Major League Baseball could head that off, of course. After the dust from Saturday’s ruling settles, the league could issue a statement explaining — with reference to facts and perhaps the unsealing of the arbitrator’s ruling, not rhetoric like we’ve seen for months — exactly why A-Rod’s suspension was justified. It could assert where the power to issue a 211-game suspension (and then a 162-game suspension) flows from for a first offense.  It could explain why — if it truly believes so anyway — this isn’t a power grab by Commissioner Selig and why this decision does not create precedent beyond the highly-unique circumstances of Alex Rodriguez’s case.

I’m not holding my breath for that. Because, again, those who claim unprecedented power rarely voluntarily relinquish it and even more rarely adequately justify it. And they are especially loathe to do either if no one bothers to complain.

Photo of the Day: Colby Rasmus just wants to love on everybody

Colby Rasmus

Colby Rasmus hit a big home run last night to set off the scoring and to set the tone for the Astros.

After the game he spoke to Jeff Passan of Yahoo and voiced some nice perspective and maturity as well, acknowledging that his time and St. Louis and Toronto left him with a reputation that he’d rather not have follow him around forever, saying “I don’t want them to say Colby Rasmus was a piece of crap because he had all of this time and just wanted to be a douche. I just try to love on everybody.”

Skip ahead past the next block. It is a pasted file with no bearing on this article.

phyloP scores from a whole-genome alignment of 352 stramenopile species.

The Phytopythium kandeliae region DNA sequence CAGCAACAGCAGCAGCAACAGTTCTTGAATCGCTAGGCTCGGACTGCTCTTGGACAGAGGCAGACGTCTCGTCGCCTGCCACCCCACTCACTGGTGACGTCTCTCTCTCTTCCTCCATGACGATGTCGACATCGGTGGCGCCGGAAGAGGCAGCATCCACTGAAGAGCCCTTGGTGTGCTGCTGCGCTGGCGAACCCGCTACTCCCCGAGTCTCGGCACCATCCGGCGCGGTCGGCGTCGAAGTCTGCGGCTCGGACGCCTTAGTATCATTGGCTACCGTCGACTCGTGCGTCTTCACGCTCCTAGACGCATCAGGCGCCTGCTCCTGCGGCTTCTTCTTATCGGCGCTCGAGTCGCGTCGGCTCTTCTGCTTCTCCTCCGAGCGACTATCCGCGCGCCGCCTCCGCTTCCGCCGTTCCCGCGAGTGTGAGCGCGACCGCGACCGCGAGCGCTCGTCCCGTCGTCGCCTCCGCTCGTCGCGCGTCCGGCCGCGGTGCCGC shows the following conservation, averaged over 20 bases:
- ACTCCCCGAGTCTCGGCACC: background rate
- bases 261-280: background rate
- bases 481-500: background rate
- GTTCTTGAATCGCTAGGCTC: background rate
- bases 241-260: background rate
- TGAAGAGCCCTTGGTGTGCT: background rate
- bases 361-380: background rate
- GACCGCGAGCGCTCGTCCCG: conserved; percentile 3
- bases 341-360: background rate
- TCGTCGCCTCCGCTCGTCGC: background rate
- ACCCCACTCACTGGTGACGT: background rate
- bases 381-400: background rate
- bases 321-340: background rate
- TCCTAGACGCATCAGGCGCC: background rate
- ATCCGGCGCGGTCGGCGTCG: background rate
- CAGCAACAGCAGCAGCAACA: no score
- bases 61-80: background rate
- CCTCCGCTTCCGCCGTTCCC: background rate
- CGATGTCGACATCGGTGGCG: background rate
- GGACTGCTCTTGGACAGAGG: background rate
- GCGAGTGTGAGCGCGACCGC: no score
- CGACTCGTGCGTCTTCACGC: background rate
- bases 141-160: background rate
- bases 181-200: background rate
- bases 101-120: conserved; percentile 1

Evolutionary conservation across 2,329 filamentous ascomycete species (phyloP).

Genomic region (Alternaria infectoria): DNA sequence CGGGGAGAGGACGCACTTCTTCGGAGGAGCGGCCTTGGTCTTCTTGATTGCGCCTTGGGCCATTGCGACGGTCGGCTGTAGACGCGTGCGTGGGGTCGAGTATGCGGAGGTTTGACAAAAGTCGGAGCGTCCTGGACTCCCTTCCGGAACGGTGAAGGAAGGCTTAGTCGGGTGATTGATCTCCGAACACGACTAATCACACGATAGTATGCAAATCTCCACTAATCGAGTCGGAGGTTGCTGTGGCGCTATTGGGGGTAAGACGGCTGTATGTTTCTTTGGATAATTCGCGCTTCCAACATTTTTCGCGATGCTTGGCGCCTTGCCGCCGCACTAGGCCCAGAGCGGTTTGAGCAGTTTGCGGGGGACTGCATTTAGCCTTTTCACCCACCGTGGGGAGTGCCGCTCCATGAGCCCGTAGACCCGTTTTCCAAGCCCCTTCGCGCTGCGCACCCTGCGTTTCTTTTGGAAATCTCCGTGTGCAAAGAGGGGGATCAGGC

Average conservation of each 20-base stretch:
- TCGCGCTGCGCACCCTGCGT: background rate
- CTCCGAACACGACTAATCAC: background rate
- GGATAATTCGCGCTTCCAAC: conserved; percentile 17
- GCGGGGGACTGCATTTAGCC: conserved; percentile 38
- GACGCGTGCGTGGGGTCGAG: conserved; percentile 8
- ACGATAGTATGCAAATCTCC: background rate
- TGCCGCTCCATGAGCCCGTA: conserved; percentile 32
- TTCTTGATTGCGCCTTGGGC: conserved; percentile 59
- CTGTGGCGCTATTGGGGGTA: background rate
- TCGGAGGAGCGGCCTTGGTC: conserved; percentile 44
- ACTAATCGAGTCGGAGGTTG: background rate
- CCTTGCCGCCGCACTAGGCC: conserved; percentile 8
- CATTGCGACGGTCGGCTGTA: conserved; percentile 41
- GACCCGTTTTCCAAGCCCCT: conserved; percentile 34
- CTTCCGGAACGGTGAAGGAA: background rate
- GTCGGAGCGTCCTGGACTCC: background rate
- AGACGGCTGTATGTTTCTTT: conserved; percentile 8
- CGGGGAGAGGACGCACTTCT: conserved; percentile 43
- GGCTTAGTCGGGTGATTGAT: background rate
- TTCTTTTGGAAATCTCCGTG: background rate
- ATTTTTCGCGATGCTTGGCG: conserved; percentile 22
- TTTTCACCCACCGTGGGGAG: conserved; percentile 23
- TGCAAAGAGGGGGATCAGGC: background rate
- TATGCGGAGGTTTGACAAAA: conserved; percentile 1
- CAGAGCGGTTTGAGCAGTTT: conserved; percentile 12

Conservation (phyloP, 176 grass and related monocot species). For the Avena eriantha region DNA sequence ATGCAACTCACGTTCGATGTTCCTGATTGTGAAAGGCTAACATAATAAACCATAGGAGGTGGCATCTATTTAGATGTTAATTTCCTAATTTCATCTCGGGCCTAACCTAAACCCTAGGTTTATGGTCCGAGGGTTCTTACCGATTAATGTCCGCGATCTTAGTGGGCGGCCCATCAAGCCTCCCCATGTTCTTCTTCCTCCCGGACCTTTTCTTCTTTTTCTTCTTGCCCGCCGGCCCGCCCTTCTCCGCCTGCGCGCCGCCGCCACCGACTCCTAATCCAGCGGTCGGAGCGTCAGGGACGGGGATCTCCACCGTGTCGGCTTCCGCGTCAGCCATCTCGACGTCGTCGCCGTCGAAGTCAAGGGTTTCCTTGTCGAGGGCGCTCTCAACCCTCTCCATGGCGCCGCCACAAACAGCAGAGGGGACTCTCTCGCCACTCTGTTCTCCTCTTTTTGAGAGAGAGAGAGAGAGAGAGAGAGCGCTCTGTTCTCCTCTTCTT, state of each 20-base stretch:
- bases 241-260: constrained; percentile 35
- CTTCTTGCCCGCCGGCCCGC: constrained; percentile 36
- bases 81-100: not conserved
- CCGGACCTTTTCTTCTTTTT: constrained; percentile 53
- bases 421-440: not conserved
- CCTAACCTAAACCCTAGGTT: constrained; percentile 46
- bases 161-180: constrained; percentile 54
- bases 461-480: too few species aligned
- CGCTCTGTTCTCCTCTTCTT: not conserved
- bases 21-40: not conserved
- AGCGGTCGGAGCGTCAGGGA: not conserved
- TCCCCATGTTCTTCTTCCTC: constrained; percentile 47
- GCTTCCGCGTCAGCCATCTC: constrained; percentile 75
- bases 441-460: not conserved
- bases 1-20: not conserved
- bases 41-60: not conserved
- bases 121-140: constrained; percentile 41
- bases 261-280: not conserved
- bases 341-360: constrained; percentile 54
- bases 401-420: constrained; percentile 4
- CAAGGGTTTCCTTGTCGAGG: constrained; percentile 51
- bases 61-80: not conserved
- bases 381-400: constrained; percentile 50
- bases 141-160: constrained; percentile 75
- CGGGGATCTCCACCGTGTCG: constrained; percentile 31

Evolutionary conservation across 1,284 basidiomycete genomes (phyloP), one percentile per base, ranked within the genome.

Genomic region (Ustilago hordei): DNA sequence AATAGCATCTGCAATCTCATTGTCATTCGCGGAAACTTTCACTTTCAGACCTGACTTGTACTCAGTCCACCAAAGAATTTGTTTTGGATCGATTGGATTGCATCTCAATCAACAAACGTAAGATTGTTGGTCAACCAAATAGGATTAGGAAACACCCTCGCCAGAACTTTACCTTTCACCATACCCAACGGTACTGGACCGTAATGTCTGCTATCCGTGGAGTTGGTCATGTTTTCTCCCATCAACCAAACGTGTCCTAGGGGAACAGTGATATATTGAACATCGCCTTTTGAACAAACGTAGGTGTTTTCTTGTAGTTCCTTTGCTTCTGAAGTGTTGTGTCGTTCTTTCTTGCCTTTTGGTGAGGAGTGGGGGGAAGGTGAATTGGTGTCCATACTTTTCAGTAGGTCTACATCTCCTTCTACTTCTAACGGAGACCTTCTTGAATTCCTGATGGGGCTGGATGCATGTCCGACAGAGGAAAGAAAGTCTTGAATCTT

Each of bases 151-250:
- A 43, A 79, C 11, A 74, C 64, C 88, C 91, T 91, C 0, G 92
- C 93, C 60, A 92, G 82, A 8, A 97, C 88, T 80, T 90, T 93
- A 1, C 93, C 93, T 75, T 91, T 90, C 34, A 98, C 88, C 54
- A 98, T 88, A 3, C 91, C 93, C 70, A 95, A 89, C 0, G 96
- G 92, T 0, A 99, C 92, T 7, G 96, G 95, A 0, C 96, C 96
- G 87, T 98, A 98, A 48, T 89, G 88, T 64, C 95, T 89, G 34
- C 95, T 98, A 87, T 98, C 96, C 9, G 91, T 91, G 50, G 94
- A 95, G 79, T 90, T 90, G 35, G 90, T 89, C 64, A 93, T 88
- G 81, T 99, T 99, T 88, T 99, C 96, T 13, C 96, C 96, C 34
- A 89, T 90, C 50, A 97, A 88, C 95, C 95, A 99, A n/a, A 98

Fair. By the way, this is what Rasmus looked like either just before or just after telling reporters that he “just tries to love on everybody.”


Ready for some lovin’?

There’s no one to blame in Yankees’ loss

Joe Girardi

You’re going to boo All-Star Brett Gardner for striking out against a Cy Young contender?

You’re going to bash Alex Rodriguez for going hitless in another postseason game, three years after his last one?

Maybe you’d prefer to put it all on Masahiro Tanaka for giving up two solo homers to a lineup full of 20-homer guys?

The truth is that the Yankees were supposed to lose tonight. They were facing an outstanding left-hander with their forever-lefty-heavy lineup, and they simply didn’t have anyone pitching like an ace to set themselves up nicely for a one-game, winner-take-all showdown. The 3-0 result… well, that’s how this was supposed to go down.

It didn’t necessarily mean it would; what fun would it be if the better team always won? And the Astros might not even be a better team than the Yankees. However, the Astros with Dallas Keuchel on the mound were certainly a better team than the Yankees with whoever they picked to throw.

I just don’t see where it’s worth putting any blame tonight. Joe Girardi? He could have started John Ryan Murphy over Brian McCann against the tough lefty, but he wasn’t willing to risk Tanaka losing his comfort zone by using a backup catcher.

The front office could have added more talent, perhaps outbidding the Blue Jays for David Price or the Royals for Johnny Cueto, and set themselves up better for the postseason. However, that would have cost them Luis Severino and/or Greg Bird, both of whom went on to play key roles as the Yankees secured the wild card. Would it really have been worth it? I don’t think so.

Tanaka gave the Yankees what they should have expected. Had Keuchel’s stuff been a little off on short rest, Tanaka’s performance would have kept the Yankees in the game.

Keuchel, though, was on his game from the first pitch. The Astros bullpen might have been a bit more vulnerable, and late at-bats from Gardner, Carlos Beltran, Rodriguez and McCann definitely left something to be desired. Still, on the whole, the lack of offense was quite a team effort.

The Yankees got beat by a better team tonight.  I’m not sure the Astros would have been better in Games 2-7 in a longer series, but they had everything in their favor in this one.